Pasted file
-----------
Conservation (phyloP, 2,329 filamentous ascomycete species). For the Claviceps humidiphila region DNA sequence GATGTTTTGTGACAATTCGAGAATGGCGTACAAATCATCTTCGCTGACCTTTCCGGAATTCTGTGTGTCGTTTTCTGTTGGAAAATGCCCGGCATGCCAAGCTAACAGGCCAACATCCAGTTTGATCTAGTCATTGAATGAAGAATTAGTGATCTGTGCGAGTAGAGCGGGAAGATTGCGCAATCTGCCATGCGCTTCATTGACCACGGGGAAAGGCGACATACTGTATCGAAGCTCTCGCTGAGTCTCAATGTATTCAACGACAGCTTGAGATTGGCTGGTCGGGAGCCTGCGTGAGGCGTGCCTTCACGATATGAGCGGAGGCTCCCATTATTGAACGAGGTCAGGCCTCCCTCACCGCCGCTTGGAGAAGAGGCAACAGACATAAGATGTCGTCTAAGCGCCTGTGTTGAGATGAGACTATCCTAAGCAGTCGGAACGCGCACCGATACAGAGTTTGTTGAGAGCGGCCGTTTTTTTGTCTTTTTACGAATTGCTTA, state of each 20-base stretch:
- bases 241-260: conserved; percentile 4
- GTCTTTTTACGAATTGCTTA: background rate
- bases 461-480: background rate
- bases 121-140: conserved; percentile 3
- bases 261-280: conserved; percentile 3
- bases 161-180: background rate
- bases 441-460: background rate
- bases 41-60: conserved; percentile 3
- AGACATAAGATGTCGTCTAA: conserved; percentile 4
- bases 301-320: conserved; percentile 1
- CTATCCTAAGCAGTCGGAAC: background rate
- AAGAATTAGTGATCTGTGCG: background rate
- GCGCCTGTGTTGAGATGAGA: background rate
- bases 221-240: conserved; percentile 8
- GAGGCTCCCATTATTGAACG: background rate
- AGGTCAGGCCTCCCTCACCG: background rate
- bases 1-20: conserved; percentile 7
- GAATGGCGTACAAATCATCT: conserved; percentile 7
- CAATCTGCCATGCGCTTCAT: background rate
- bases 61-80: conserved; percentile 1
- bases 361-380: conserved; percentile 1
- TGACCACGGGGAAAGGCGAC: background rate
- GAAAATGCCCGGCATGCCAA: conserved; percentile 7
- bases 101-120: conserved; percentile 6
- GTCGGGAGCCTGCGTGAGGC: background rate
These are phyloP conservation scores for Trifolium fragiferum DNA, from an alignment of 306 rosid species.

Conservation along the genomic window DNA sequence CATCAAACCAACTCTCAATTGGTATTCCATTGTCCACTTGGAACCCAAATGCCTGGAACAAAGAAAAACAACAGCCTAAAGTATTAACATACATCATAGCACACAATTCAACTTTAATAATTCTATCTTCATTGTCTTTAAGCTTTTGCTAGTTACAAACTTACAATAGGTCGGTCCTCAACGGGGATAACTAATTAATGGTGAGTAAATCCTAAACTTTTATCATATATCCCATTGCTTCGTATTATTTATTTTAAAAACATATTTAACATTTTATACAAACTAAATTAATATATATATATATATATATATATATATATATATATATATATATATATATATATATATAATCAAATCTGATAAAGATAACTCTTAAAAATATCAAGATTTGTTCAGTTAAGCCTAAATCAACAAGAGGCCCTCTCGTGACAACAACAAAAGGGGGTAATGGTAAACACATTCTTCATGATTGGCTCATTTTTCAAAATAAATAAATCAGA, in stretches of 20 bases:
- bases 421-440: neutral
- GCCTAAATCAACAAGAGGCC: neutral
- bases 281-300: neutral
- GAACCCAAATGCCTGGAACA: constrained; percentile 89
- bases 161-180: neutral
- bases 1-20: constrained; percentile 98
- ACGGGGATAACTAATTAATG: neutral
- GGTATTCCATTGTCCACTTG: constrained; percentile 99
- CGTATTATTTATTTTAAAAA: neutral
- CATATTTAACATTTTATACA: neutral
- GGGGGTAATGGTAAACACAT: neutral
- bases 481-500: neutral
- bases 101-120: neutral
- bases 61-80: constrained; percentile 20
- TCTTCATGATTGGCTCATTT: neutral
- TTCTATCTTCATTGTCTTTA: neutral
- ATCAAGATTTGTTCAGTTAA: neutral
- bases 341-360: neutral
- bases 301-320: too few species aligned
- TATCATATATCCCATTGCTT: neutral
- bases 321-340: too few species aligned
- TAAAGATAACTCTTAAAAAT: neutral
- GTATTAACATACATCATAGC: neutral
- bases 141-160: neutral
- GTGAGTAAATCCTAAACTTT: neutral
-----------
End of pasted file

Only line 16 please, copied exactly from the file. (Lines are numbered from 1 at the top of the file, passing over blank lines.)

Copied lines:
- GAGGCTCCCATTATTGAACG: background rate